|Preserving Food by Drying: A Math-Science Teaching Manual (Peace Corps, 1980, 218 p.)|
Preserving Food by Drying is a design for teaching science principles and mathematics concepts through a sequence of activities concentrating on weather, solar food dryers and nutrition.
Part I concentrates on the effect of the sun's energy on air and water: students learn about evaporation, condensation, radiation, conduction and convection.
Applying these concepts to food drying, in Part II, students experiment to build the most effective solar food dryer for their locality. Emphasis is placed on using locally available materials and making the hardware needed.
In Part III, students use the food dryer they have built in experiments demonstrating the effect of drying foods and the importance of using proper drying methods. They then create balanced diets from the foods they have dried and compile information about food drying for the people of their community.
The three parts each begin with an introduction and a diagram outlining the major concepts covered. Concepts are presented through a constellation of activities designed to keep students actively involved and focused. Background information is provided before each related group of activities.
Each activity contains a brief introduction, a list of materials needed, instructions for what is to be done, questions to ask the students while they are doing the activities, instructions on what information the students should be noting as they work, and suggestions for discussion. By the middle of Part I, when students have become accustomed to the way the activities are organized, instructions for activities are somewhat less detailed.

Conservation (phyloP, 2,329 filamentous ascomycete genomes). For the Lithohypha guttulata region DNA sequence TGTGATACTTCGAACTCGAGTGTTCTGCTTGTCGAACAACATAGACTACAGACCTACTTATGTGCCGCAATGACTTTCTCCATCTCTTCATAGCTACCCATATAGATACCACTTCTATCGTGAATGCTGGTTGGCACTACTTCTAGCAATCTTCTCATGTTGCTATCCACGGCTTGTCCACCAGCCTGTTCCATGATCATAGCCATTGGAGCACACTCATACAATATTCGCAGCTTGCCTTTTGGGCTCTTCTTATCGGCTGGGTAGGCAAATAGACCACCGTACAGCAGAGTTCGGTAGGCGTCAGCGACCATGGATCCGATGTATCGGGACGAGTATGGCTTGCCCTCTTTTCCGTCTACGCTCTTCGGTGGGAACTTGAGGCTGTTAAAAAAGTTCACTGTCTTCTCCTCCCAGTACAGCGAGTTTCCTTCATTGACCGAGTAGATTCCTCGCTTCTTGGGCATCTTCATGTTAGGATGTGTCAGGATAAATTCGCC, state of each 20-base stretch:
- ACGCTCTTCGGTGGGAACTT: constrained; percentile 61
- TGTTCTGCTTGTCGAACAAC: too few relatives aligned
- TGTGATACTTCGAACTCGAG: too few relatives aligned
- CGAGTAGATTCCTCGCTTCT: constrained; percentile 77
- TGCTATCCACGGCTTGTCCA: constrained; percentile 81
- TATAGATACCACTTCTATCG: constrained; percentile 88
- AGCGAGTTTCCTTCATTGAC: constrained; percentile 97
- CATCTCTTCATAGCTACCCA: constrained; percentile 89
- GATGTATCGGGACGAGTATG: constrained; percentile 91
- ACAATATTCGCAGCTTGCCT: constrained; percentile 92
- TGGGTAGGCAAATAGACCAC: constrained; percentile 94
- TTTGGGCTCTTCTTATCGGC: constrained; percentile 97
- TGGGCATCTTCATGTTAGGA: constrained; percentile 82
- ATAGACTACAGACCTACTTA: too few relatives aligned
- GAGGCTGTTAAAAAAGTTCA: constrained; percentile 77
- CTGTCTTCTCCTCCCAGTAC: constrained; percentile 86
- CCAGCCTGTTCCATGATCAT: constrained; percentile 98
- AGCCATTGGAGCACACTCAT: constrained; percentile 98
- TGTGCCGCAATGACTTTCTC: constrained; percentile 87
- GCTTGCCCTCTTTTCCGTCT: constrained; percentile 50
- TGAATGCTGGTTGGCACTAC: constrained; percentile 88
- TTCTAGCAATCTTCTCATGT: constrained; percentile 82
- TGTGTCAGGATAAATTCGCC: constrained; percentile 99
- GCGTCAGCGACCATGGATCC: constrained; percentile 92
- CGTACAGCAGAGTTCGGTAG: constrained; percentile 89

Scattered throughout the manual are suggestions enclosed in boxes, these are recommended for further study for students who show particular interest. A reference section is also provided, with an overall listing of materials and/or equipment needed for each activity, and suggestions for alternatives.
While Food Preservation by Drying is designed as a full-year classroom course of study, any of the activities can be selected to enhance a standard curricula, to reinforce learning in another subject such as agriculture or health science, or to encourage discussion in an informal or adult literary setting. Other ICE publications which might prove useful to teachers focusing classwork or community work on food preservation include:
1. How to Make Tools (#R 35)*
2. Food Preservation Resource Packet (#P 7)
3. Small Farm Grain Storage (#M 2)
4. Agricultural Mathematics for Peace Corps Volunteers (#R 4)
5. Visual Aids (#R2)
6. Intensive Vegetable Gardening for Profit and Self-Sufficiency (#R 25)
Like other ICE manuals, Food Preservation by Drying is designed to be used, adapted, modified and revised and it is you, the users in the field, who know best how relevant it is. ICE would appreciate your feedback, particularly in the following areas:
Were the materials for activities easy to acquire?
Were your students able to use the open-ended, lack of step-by-step approach in developing problem-solving skills?
What changes would you recommend in materials, activities or sequencing of activities?
Please send any comments you have to:
*How to Make Tools was prepared in conjunction with Food Preservation by Drying and several of its sections have been included in the appendices on pp. 191 to 213 . However, if your students do not have access to tools such as saws, hammers, etc., Reprint 35 provides directions for making all the basic tools necessary to build both small and large dryers.